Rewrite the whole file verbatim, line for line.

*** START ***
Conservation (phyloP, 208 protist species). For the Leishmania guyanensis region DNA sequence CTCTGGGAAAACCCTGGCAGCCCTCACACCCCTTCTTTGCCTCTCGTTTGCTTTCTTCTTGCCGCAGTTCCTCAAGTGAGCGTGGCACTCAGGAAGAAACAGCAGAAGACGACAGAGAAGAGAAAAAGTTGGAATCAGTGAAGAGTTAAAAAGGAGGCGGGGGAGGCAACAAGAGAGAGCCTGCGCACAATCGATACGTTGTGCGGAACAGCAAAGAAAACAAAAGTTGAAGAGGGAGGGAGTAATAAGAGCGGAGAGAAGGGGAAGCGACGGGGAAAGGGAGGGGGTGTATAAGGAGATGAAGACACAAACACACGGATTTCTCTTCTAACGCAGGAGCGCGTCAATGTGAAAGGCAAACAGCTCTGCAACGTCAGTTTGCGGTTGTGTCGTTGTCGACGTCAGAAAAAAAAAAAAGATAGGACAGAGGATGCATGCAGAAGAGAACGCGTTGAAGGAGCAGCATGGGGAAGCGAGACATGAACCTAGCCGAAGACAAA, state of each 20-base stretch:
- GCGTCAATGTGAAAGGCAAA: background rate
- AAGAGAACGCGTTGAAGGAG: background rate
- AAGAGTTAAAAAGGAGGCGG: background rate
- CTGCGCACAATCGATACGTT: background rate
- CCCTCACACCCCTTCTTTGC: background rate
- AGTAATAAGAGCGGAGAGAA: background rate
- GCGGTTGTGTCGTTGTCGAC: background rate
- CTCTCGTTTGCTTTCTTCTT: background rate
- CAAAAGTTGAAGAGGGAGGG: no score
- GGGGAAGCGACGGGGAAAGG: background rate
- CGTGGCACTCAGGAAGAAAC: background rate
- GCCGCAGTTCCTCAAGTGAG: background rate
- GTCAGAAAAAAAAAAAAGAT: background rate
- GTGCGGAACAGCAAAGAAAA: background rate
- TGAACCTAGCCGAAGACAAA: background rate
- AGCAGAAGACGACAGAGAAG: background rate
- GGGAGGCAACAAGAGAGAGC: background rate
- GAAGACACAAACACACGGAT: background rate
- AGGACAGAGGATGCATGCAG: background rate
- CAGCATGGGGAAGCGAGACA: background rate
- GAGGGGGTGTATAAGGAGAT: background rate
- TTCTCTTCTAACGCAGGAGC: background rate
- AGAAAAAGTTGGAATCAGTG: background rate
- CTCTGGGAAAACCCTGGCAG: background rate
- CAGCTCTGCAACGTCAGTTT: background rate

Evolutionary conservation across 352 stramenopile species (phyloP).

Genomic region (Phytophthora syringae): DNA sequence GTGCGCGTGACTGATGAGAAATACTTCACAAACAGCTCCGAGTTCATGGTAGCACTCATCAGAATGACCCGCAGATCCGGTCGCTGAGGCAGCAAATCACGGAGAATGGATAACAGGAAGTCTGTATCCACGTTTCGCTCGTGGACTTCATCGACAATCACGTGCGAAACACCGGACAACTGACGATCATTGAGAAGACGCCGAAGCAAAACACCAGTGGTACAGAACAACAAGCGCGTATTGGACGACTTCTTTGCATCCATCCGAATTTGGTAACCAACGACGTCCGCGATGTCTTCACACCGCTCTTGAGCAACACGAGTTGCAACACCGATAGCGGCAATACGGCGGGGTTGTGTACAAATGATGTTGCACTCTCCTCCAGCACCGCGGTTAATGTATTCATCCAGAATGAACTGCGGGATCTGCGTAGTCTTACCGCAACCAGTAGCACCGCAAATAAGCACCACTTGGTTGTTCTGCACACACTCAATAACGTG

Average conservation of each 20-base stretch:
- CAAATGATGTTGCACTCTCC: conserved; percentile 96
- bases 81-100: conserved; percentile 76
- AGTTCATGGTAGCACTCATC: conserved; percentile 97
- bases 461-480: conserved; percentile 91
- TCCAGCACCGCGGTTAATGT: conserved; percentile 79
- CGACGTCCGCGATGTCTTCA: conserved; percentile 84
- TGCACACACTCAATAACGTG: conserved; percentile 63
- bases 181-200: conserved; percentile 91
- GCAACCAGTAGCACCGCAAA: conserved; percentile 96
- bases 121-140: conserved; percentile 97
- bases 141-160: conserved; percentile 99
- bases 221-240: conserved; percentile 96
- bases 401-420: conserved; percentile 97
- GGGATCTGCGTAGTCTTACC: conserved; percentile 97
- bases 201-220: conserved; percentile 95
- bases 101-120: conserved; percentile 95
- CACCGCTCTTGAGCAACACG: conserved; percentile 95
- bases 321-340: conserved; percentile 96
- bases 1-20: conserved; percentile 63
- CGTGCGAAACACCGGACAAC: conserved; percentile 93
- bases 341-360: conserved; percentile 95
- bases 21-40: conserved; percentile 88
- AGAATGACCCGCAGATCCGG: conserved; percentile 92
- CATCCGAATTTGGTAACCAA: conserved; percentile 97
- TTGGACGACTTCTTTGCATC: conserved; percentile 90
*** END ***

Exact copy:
Conservation (phyloP, 208 protist species). For the Leishmania guyanensis region DNA sequence CTCTGGGAAAACCCTGGCAGCCCTCACACCCCTTCTTTGCCTCTCGTTTGCTTTCTTCTTGCCGCAGTTCCTCAAGTGAGCGTGGCACTCAGGAAGAAACAGCAGAAGACGACAGAGAAGAGAAAAAGTTGGAATCAGTGAAGAGTTAAAAAGGAGGCGGGGGAGGCAACAAGAGAGAGCCTGCGCACAATCGATACGTTGTGCGGAACAGCAAAGAAAACAAAAGTTGAAGAGGGAGGGAGTAATAAGAGCGGAGAGAAGGGGAAGCGACGGGGAAAGGGAGGGGGTGTATAAGGAGATGAAGACACAAACACACGGATTTCTCTTCTAACGCAGGAGCGCGTCAATGTGAAAGGCAAACAGCTCTGCAACGTCAGTTTGCGGTTGTGTCGTTGTCGACGTCAGAAAAAAAAAAAAGATAGGACAGAGGATGCATGCAGAAGAGAACGCGTTGAAGGAGCAGCATGGGGAAGCGAGACATGAACCTAGCCGAAGACAAA, state of each 20-base stretch:
- GCGTCAATGTGAAAGGCAAA: background rate
- AAGAGAACGCGTTGAAGGAG: background rate
- AAGAGTTAAAAAGGAGGCGG: background rate
- CTGCGCACAATCGATACGTT: background rate
- CCCTCACACCCCTTCTTTGC: background rate
- AGTAATAAGAGCGGAGAGAA: background rate
- GCGGTTGTGTCGTTGTCGAC: background rate
- CTCTCGTTTGCTTTCTTCTT: background rate
- CAAAAGTTGAAGAGGGAGGG: no score
- GGGGAAGCGACGGGGAAAGG: background rate
- CGTGGCACTCAGGAAGAAAC: background rate
- GCCGCAGTTCCTCAAGTGAG: background rate
- GTCAGAAAAAAAAAAAAGAT: background rate
- GTGCGGAACAGCAAAGAAAA: background rate
- TGAACCTAGCCGAAGACAAA: background rate
- AGCAGAAGACGACAGAGAAG: background rate
- GGGAGGCAACAAGAGAGAGC: background rate
- GAAGACACAAACACACGGAT: background rate
- AGGACAGAGGATGCATGCAG: background rate
- CAGCATGGGGAAGCGAGACA: background rate
- GAGGGGGTGTATAAGGAGAT: background rate
- TTCTCTTCTAACGCAGGAGC: background rate
- AGAAAAAGTTGGAATCAGTG: background rate
- CTCTGGGAAAACCCTGGCAG: background rate
- CAGCTCTGCAACGTCAGTTT: background rate

Evolutionary conservation across 352 stramenopile species (phyloP).

Genomic region (Phytophthora syringae): DNA sequence GTGCGCGTGACTGATGAGAAATACTTCACAAACAGCTCCGAGTTCATGGTAGCACTCATCAGAATGACCCGCAGATCCGGTCGCTGAGGCAGCAAATCACGGAGAATGGATAACAGGAAGTCTGTATCCACGTTTCGCTCGTGGACTTCATCGACAATCACGTGCGAAACACCGGACAACTGACGATCATTGAGAAGACGCCGAAGCAAAACACCAGTGGTACAGAACAACAAGCGCGTATTGGACGACTTCTTTGCATCCATCCGAATTTGGTAACCAACGACGTCCGCGATGTCTTCACACCGCTCTTGAGCAACACGAGTTGCAACACCGATAGCGGCAATACGGCGGGGTTGTGTACAAATGATGTTGCACTCTCCTCCAGCACCGCGGTTAATGTATTCATCCAGAATGAACTGCGGGATCTGCGTAGTCTTACCGCAACCAGTAGCACCGCAAATAAGCACCACTTGGTTGTTCTGCACACACTCAATAACGTG

Average conservation of each 20-base stretch:
- CAAATGATGTTGCACTCTCC: conserved; percentile 96
- bases 81-100: conserved; percentile 76
- AGTTCATGGTAGCACTCATC: conserved; percentile 97
- bases 461-480: conserved; percentile 91
- TCCAGCACCGCGGTTAATGT: conserved; percentile 79
- CGACGTCCGCGATGTCTTCA: conserved; percentile 84
- TGCACACACTCAATAACGTG: conserved; percentile 63
- bases 181-200: conserved; percentile 91
- GCAACCAGTAGCACCGCAAA: conserved; percentile 96
- bases 121-140: conserved; percentile 97
- bases 141-160: conserved; percentile 99
- bases 221-240: conserved; percentile 96
- bases 401-420: conserved; percentile 97
- GGGATCTGCGTAGTCTTACC: conserved; percentile 97
- bases 201-220: conserved; percentile 95
- bases 101-120: conserved; percentile 95
- CACCGCTCTTGAGCAACACG: conserved; percentile 95
- bases 321-340: conserved; percentile 96
- bases 1-20: conserved; percentile 63
- CGTGCGAAACACCGGACAAC: conserved; percentile 93
- bases 341-360: conserved; percentile 95
- bases 21-40: conserved; percentile 88
- AGAATGACCCGCAGATCCGG: conserved; percentile 92
- CATCCGAATTTGGTAACCAA: conserved; percentile 97
- TTGGACGACTTCTTTGCATC: conserved; percentile 90